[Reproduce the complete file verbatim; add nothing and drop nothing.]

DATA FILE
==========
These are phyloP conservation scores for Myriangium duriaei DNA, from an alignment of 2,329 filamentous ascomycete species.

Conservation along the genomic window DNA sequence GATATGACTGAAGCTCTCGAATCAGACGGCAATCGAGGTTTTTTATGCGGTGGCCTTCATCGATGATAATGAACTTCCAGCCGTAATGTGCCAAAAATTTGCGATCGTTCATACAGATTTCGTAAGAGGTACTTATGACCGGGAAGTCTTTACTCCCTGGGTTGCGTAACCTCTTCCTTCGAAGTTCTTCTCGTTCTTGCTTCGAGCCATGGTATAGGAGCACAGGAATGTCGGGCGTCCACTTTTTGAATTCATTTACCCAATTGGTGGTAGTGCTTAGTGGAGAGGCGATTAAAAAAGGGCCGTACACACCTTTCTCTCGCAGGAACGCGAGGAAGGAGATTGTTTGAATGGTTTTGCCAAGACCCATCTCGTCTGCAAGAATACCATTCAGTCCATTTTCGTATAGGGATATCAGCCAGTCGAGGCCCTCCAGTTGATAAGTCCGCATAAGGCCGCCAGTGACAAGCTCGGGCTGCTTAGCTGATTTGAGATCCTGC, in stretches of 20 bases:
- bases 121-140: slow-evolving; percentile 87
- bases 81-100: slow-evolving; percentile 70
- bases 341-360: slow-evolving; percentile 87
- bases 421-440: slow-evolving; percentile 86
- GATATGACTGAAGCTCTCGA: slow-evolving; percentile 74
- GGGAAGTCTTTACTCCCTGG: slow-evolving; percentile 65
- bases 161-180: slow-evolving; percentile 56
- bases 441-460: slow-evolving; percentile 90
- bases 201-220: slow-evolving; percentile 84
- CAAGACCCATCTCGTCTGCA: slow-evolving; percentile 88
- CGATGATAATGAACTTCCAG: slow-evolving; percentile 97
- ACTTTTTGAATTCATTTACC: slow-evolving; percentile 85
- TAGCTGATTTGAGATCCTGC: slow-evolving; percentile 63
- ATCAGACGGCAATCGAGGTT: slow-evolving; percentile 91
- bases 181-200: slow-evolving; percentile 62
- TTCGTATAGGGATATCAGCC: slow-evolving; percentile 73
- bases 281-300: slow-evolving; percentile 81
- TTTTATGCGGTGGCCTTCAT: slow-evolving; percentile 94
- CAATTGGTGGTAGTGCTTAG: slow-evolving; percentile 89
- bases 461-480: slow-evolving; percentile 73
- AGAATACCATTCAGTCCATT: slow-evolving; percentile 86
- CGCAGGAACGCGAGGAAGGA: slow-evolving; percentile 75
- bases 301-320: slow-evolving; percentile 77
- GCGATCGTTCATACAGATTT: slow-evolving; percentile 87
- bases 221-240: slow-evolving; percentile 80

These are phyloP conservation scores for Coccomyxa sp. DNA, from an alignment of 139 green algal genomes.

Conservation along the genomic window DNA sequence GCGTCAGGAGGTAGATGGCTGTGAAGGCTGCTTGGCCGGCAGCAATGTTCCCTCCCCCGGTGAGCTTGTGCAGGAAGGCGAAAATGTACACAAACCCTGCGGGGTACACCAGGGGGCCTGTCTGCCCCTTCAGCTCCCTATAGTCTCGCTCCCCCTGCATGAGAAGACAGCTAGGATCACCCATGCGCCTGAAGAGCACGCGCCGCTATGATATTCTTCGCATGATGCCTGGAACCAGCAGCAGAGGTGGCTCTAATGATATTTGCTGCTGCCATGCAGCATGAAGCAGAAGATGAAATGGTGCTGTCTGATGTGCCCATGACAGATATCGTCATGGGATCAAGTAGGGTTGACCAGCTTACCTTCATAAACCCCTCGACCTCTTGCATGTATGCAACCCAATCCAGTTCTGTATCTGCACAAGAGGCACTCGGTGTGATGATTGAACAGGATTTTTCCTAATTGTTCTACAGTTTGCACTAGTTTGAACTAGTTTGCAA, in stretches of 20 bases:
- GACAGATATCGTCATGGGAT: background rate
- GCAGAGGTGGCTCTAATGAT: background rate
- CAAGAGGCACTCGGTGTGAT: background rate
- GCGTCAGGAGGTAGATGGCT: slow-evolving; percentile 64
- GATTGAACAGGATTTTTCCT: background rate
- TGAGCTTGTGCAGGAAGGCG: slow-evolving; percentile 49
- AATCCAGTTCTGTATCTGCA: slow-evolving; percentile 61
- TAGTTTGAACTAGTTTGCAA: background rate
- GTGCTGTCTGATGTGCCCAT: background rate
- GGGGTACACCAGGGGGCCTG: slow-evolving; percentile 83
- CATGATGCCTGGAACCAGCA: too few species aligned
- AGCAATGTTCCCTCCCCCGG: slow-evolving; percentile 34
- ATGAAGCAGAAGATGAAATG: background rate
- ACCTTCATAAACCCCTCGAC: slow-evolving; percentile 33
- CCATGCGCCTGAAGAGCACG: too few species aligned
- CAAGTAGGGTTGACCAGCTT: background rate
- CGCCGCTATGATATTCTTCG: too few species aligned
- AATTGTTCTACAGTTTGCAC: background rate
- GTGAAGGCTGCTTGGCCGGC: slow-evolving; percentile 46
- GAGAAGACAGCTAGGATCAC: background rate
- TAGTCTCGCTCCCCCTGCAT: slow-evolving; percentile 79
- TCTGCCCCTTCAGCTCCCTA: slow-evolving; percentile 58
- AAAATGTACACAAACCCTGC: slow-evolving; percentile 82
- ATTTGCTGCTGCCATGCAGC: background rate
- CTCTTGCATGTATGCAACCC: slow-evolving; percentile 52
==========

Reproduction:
These are phyloP conservation scores for Myriangium duriaei DNA, from an alignment of 2,329 filamentous ascomycete species.

Conservation along the genomic window DNA sequence GATATGACTGAAGCTCTCGAATCAGACGGCAATCGAGGTTTTTTATGCGGTGGCCTTCATCGATGATAATGAACTTCCAGCCGTAATGTGCCAAAAATTTGCGATCGTTCATACAGATTTCGTAAGAGGTACTTATGACCGGGAAGTCTTTACTCCCTGGGTTGCGTAACCTCTTCCTTCGAAGTTCTTCTCGTTCTTGCTTCGAGCCATGGTATAGGAGCACAGGAATGTCGGGCGTCCACTTTTTGAATTCATTTACCCAATTGGTGGTAGTGCTTAGTGGAGAGGCGATTAAAAAAGGGCCGTACACACCTTTCTCTCGCAGGAACGCGAGGAAGGAGATTGTTTGAATGGTTTTGCCAAGACCCATCTCGTCTGCAAGAATACCATTCAGTCCATTTTCGTATAGGGATATCAGCCAGTCGAGGCCCTCCAGTTGATAAGTCCGCATAAGGCCGCCAGTGACAAGCTCGGGCTGCTTAGCTGATTTGAGATCCTGC, in stretches of 20 bases:
- bases 121-140: slow-evolving; percentile 87
- bases 81-100: slow-evolving; percentile 70
- bases 341-360: slow-evolving; percentile 87
- bases 421-440: slow-evolving; percentile 86
- GATATGACTGAAGCTCTCGA: slow-evolving; percentile 74
- GGGAAGTCTTTACTCCCTGG: slow-evolving; percentile 65
- bases 161-180: slow-evolving; percentile 56
- bases 441-460: slow-evolving; percentile 90
- bases 201-220: slow-evolving; percentile 84
- CAAGACCCATCTCGTCTGCA: slow-evolving; percentile 88
- CGATGATAATGAACTTCCAG: slow-evolving; percentile 97
- ACTTTTTGAATTCATTTACC: slow-evolving; percentile 85
- TAGCTGATTTGAGATCCTGC: slow-evolving; percentile 63
- ATCAGACGGCAATCGAGGTT: slow-evolving; percentile 91
- bases 181-200: slow-evolving; percentile 62
- TTCGTATAGGGATATCAGCC: slow-evolving; percentile 73
- bases 281-300: slow-evolving; percentile 81
- TTTTATGCGGTGGCCTTCAT: slow-evolving; percentile 94
- CAATTGGTGGTAGTGCTTAG: slow-evolving; percentile 89
- bases 461-480: slow-evolving; percentile 73
- AGAATACCATTCAGTCCATT: slow-evolving; percentile 86
- CGCAGGAACGCGAGGAAGGA: slow-evolving; percentile 75
- bases 301-320: slow-evolving; percentile 77
- GCGATCGTTCATACAGATTT: slow-evolving; percentile 87
- bases 221-240: slow-evolving; percentile 80

These are phyloP conservation scores for Coccomyxa sp. DNA, from an alignment of 139 green algal genomes.

Conservation along the genomic window DNA sequence GCGTCAGGAGGTAGATGGCTGTGAAGGCTGCTTGGCCGGCAGCAATGTTCCCTCCCCCGGTGAGCTTGTGCAGGAAGGCGAAAATGTACACAAACCCTGCGGGGTACACCAGGGGGCCTGTCTGCCCCTTCAGCTCCCTATAGTCTCGCTCCCCCTGCATGAGAAGACAGCTAGGATCACCCATGCGCCTGAAGAGCACGCGCCGCTATGATATTCTTCGCATGATGCCTGGAACCAGCAGCAGAGGTGGCTCTAATGATATTTGCTGCTGCCATGCAGCATGAAGCAGAAGATGAAATGGTGCTGTCTGATGTGCCCATGACAGATATCGTCATGGGATCAAGTAGGGTTGACCAGCTTACCTTCATAAACCCCTCGACCTCTTGCATGTATGCAACCCAATCCAGTTCTGTATCTGCACAAGAGGCACTCGGTGTGATGATTGAACAGGATTTTTCCTAATTGTTCTACAGTTTGCACTAGTTTGAACTAGTTTGCAA, in stretches of 20 bases:
- GACAGATATCGTCATGGGAT: background rate
- GCAGAGGTGGCTCTAATGAT: background rate
- CAAGAGGCACTCGGTGTGAT: background rate
- GCGTCAGGAGGTAGATGGCT: slow-evolving; percentile 64
- GATTGAACAGGATTTTTCCT: background rate
- TGAGCTTGTGCAGGAAGGCG: slow-evolving; percentile 49
- AATCCAGTTCTGTATCTGCA: slow-evolving; percentile 61
- TAGTTTGAACTAGTTTGCAA: background rate
- GTGCTGTCTGATGTGCCCAT: background rate
- GGGGTACACCAGGGGGCCTG: slow-evolving; percentile 83
- CATGATGCCTGGAACCAGCA: too few species aligned
- AGCAATGTTCCCTCCCCCGG: slow-evolving; percentile 34
- ATGAAGCAGAAGATGAAATG: background rate
- ACCTTCATAAACCCCTCGAC: slow-evolving; percentile 33
- CCATGCGCCTGAAGAGCACG: too few species aligned
- CAAGTAGGGTTGACCAGCTT: background rate
- CGCCGCTATGATATTCTTCG: too few species aligned
- AATTGTTCTACAGTTTGCAC: background rate
- GTGAAGGCTGCTTGGCCGGC: slow-evolving; percentile 46
- GAGAAGACAGCTAGGATCAC: background rate
- TAGTCTCGCTCCCCCTGCAT: slow-evolving; percentile 79
- TCTGCCCCTTCAGCTCCCTA: slow-evolving; percentile 58
- AAAATGTACACAAACCCTGC: slow-evolving; percentile 82
- ATTTGCTGCTGCCATGCAGC: background rate
- CTCTTGCATGTATGCAACCC: slow-evolving; percentile 52